Who will be the next PM?

The next PM will be decided by 124,000 Tory party members. But will a new PM change anything?

950_MW_P10_P&E

Johnson leads the field

The next PM will be decided by 124,000 Tory party members. But will it change anything? Emily Hohler reports

Donald Trump may have been elected by just 46% of 63 million Americans, says Simon Jenkins in The Guardian. But Britain's next prime minister will be chosen by 124,000 members of a "benighted Conservative party". And those members must choose between two candidates selected by their party's 314 MPs. Theresa May resigns on Friday, and her successor is expected to be selected by the week starting 22 July. At the moment, the most likely outcome is Boris Johnson and Michael Gove being offered to members, and Johnson being chosen. Eleven MPs are currently in the running, but the numbers are expected to be whittled down fast as a new ruling by the 1922 Committee means that an MP now requires the support of eight MPs in order to enter the contest, say Patrick Scott, Ashley Kirk and Asa Bennett in The Daily Telegraph. At present the frontrunners are Johnson, who has the publicly declared support of 40 Tory MPs, and Gove, who has the backing of 26. Jeremy Hunt and Dominic Raab have the support of 25 and 22 respectively.

The Michael Jackson strategy

It is notable that Johnson now has the backing of Robert Jenrick, Rishi Sunak and Oliver Dowden, all seen as "sensible centrists" whose decision will encourage other One Nation rising stars to "get on board", says Matt Chorley in The Times. In a piece for the paper, the trio warn that the Tories face an "existential threat" and that only Johnson can save them. At his first major set of hustings this week, Johnson insisted he was "best placed to beat Jeremy Corbyn and put Nigel Farage back in his box", and said it was critical to deliver Brexit by 31 October. While acknowledging that most centrist Tories will not countenance a no-deal exit, he said that any government should prepare for one. "The more determined we are to pursue no-deal, the less likely we will have to deploy it."

And there you have it, says Daniel Finkelstein in The Times. Unfortunately, no candidate, Johnson included, has a "brilliant but secret" solution to Brexit. "If he hasn't already gone public with a startling scheme," he hasn't got one. Quite, says Marina Hyde in The Guardian. Ultimately, "a new face' is going to solve the Tory party's underlying problems about as much as a new face' used to solve Michael Jackson's underlying problems". My advice is to start drinking as soon as you see the opening credits for this election's TV debates. "Then keep doing it until the mid-2030s."

Recommended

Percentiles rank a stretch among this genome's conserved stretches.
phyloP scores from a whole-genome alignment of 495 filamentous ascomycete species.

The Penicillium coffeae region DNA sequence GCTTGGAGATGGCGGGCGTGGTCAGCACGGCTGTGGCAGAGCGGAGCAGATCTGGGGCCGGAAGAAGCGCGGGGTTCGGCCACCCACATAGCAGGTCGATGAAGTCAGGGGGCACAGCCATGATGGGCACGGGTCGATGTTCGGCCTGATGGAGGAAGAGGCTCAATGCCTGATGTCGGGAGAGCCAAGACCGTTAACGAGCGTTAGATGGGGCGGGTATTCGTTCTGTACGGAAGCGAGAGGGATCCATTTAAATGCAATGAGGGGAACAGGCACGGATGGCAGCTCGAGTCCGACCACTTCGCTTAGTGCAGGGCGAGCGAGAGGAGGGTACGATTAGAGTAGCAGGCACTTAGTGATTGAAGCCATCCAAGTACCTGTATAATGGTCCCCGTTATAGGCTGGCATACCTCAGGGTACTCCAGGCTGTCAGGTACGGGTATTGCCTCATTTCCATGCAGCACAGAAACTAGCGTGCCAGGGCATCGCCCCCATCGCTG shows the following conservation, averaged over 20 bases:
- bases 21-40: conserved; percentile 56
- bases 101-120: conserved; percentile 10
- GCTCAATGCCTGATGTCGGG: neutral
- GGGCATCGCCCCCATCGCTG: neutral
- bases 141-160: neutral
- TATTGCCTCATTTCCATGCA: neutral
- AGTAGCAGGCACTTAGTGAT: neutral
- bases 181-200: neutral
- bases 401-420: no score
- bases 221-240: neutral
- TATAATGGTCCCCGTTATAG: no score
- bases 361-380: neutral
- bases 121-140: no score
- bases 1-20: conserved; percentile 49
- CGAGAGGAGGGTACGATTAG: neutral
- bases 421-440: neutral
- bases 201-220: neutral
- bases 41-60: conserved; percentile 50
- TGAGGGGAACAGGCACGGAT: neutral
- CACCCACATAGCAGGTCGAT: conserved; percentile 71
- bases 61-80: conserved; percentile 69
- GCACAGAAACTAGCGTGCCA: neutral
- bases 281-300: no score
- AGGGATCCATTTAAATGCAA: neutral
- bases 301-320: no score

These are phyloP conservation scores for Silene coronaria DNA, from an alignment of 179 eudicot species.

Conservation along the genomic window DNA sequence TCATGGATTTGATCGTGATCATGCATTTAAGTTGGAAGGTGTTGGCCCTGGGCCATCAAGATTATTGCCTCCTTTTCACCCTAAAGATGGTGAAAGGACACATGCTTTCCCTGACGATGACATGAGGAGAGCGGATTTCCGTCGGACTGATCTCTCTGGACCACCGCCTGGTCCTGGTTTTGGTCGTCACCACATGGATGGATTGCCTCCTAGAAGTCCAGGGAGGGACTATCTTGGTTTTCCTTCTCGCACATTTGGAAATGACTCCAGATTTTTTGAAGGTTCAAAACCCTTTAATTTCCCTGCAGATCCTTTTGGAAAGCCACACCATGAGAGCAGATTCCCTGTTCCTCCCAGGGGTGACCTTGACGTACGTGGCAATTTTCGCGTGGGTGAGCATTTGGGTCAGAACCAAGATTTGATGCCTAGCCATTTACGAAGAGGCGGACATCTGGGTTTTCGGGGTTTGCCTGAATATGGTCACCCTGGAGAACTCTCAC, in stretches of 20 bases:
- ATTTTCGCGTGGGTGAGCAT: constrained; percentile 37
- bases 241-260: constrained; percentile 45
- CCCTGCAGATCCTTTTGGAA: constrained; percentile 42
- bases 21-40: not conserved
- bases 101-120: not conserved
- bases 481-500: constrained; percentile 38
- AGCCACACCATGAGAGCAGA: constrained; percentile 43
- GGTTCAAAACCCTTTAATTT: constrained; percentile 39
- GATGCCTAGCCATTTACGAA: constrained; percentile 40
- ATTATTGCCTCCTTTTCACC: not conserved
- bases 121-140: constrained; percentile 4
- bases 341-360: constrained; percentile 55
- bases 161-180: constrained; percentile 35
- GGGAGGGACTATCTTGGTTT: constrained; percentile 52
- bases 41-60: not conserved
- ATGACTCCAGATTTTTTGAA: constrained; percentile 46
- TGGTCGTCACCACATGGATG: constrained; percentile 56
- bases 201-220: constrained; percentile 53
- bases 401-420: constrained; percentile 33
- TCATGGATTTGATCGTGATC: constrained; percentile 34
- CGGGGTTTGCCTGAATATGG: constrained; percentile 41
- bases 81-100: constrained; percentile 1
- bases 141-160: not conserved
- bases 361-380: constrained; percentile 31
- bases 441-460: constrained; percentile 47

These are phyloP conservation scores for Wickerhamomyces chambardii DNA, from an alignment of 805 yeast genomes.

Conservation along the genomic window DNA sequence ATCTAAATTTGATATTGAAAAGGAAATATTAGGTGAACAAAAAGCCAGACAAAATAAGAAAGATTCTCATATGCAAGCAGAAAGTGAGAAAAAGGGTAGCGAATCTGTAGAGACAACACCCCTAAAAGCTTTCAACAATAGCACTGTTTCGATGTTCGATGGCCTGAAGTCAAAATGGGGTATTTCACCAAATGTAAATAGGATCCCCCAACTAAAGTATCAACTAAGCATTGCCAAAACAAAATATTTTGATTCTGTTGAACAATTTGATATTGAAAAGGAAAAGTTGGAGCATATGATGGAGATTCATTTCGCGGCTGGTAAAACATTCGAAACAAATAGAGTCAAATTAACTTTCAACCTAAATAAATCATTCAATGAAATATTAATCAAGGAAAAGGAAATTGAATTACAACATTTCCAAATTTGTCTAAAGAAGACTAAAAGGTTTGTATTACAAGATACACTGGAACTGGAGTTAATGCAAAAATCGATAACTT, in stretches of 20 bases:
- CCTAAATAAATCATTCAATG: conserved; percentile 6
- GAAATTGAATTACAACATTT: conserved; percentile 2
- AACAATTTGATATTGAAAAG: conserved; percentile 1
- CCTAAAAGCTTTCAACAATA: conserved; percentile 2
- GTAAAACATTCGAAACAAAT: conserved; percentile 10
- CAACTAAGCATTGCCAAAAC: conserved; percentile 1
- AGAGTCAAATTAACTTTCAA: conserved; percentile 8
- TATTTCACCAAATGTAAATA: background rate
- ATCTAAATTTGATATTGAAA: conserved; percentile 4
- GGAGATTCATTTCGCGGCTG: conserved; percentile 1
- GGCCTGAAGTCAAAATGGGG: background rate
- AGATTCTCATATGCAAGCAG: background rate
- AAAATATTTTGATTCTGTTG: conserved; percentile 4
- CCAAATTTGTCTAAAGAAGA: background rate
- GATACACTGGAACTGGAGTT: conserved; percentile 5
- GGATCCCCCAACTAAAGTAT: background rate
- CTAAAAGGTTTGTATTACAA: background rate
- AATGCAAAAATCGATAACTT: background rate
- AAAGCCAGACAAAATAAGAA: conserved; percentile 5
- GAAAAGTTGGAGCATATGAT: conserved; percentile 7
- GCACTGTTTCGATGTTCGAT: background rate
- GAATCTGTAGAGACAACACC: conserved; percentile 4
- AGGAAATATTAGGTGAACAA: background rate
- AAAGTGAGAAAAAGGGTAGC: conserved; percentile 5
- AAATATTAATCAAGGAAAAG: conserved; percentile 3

Why are people panicking about fuel shortages?
UK Economy

Why are people panicking about fuel shortages?

With huge queues forming at petrol stations around the country, Saloni Sardana looks at the reasons behind the fuel shortage and asks how long it's l…
28 Sep 2021
Why we will be reliant on fossil fuels for a long time to come
Energy

Why we will be reliant on fossil fuels for a long time to come

The energy crisis has shown us just how reliant we still are on fossil fuels. And we will continue to rely on them for a long time yet, says Merryn So…
27 Sep 2021
How the UK can help solve the semiconductor shortage
UK Economy

How the UK can help solve the semiconductor shortage

The EU’s plan to build a semiconductor manufacturing industry will fail, but the UK should take advantage of that, says Matthew Lynn
26 Sep 2021
What's behind Britain’s looming energy crisis
Energy

What's behind Britain’s looming energy crisis

Global natural gas prices have soared as resurgent demand collides with supply disruptions. The UK is especially vulnerable and could be heading for a…
24 Sep 2021

Most Popular

A nightmare 1970s scenario for investors is edging closer
Investment strategy

A nightmare 1970s scenario for investors is edging closer

Inflation need not be a worry unless it is driven by labour market shortages. Unfortunately, writes macroeconomist Philip Pilkington, that’s exactly w…
17 Sep 2021
What really causes inflation? Here’s what prices since 1970 tell us
Inflation

What really causes inflation? Here’s what prices since 1970 tell us

As UK inflation hits 3.2%, Dominic Frisby compares the cost of living 50 years ago with that of today, and explains how debt drives prices higher.
15 Sep 2021
The times may be changing, but don’t change how you invest
Small cap stocks

The times may be changing, but don’t change how you invest

We are living in strange times. But the basics of investing remain the same: buy fairly-priced stocks that can provide an income. And there are few be…
13 Sep 2021